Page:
Night: 10pm and we are just shadows in the dark, all contours no features, sitting here reminiscing about home. Through the inky night, headlights from occasional motorcycles speeding down the distant road come to us like eerie, disembodied lanterns, winking through the dark column of trees. The sputtering motorcycle engines grow louder as they approach nearer, shattering the silence and waking up the dogs into a frenzy of barking, before receding into the distance.
Around me men sit on carpets thrown on dry, dead patches of grass, others on a portable pipe bed. The night is airless, heat rises oppressively from the plains of Bannu. We pass around a plastic bottle of red carbonated drink that could be strawberry or cherry or both. No Summer Wine, this. It’s sweet as treacle so I give it to the little son of my host who has lodged himself possessively between his father and the guests. He smiles back. It only makes me guilty because his teeth are going bad from consuming too much sweet.
More men arrive, ghosts out of the dark. We stand up to welcome them, exchanging greetings. When we sit back, small talk soon gives way to reminiscing about home. Everyone has a story to tell, a past to share. I get the sense we could sit here the whole night and no one would want this conversation to end, to get up and shuffle back to their beds, their mosquito-bitten bodies finding no rest in the long night of their displacement. And the eternal loadshedding that follows wherever we go.
The home in our conversation is North Waziristan. These people are IDPs, forced to leave their villages and lands. Some have been here for years but more are coming in every day, and they bring news and stories of home missing from the lives of others displaced before them.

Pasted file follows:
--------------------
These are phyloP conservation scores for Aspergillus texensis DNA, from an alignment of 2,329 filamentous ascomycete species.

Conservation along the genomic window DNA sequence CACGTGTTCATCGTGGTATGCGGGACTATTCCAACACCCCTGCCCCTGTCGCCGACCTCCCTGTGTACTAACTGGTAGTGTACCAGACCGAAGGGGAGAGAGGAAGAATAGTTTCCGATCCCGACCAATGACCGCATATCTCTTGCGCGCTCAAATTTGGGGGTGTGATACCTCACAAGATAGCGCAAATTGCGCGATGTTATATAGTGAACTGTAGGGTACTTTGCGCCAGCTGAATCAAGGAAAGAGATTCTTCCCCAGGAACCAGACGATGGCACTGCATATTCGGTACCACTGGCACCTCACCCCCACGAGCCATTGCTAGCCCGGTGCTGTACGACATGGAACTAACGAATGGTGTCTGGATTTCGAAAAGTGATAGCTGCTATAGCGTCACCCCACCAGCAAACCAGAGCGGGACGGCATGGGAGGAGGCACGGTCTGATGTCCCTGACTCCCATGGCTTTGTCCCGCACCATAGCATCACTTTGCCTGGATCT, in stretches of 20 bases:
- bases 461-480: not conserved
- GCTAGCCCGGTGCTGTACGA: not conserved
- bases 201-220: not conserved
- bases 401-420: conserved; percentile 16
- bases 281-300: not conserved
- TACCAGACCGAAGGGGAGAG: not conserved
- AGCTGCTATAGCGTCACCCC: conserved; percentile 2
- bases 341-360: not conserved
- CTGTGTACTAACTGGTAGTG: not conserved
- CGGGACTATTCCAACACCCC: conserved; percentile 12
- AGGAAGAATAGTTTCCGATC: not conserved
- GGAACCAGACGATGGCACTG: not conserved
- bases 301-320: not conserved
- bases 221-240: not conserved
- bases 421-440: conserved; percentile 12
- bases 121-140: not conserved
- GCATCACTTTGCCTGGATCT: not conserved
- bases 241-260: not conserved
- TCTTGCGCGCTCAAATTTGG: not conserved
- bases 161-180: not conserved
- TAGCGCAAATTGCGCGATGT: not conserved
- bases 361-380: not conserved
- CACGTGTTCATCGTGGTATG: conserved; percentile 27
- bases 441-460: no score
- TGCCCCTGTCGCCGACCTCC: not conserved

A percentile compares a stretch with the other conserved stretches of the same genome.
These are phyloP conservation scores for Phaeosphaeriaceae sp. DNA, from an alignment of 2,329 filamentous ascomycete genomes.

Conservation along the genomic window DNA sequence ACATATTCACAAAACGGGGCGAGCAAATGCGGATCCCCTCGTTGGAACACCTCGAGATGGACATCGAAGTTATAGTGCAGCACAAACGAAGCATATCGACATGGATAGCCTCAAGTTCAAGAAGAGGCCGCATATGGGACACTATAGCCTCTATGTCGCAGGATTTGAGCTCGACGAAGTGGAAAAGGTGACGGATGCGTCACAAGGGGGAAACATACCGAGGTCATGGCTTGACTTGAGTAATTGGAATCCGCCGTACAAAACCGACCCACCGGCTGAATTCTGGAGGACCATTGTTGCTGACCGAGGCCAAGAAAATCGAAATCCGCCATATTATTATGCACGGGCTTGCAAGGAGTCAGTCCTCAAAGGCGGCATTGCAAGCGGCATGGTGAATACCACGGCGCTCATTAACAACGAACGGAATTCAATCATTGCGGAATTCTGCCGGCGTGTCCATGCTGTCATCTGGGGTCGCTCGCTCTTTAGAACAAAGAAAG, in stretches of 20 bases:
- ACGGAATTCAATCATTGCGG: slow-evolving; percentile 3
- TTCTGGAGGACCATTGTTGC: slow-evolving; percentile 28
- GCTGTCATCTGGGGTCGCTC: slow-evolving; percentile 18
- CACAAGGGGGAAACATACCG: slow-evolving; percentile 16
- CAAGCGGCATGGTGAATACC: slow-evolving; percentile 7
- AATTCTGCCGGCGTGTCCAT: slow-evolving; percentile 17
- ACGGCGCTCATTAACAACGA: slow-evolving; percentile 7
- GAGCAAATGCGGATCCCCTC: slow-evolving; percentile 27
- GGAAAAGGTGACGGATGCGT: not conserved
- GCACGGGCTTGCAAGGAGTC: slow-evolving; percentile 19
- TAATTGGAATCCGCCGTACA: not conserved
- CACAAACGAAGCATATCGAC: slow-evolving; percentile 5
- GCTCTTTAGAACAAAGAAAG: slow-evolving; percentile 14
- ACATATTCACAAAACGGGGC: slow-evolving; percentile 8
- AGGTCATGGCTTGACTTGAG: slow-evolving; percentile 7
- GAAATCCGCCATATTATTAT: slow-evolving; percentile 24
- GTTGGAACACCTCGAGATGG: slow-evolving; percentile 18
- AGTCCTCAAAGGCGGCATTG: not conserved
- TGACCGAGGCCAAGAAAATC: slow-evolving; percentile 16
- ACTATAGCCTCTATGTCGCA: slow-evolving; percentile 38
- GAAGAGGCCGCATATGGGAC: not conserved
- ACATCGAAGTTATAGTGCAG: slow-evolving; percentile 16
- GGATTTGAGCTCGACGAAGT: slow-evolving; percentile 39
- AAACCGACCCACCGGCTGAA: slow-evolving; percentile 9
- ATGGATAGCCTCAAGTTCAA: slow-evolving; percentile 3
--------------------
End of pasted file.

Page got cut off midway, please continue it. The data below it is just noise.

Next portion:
Among us is a former warden at a boys hostel in Miramshah. He sings now. “Chay moong zwan pa Miramshah kay woo, somra pa araam kay woo” (When we were young in Miramshah, such peace it was). Somewhere along the song, the timbre leaves his voice, making it sound lonely.
From schoolboys whose mischief was the bane of the warden’s existence to bad food in a hostel’s mess, it is a shock that the problems of people in Waziristan are as mundane, as human, as the rest of Pakistan. We, in the settled, urban Pakistan have grown used (calloused?) to the notion that Waziristan is where things get weird, without questioning it like other stereotypes about the tribal areas.
The mood shifts when my host says his daughter, appearing in board exams, has not been able to study due to the ongoing operation and displacement. “Despite months of curfew, the education authorities give deadlines for migration to other colleges knowing that the people cannot leave homes,” he says.
A phone call interrupts the conversation. My host’s friend in Mirali wants to know if they should leave, if the operation is happening. He wants my host, a journalist, to call Islamabad and find out if a full-blown operation is in the offing. My friend tells him if everyone else is leaving, so should he. To us, he says: “Call Islamabad? What does he think — I have a hotline to the interior minister?”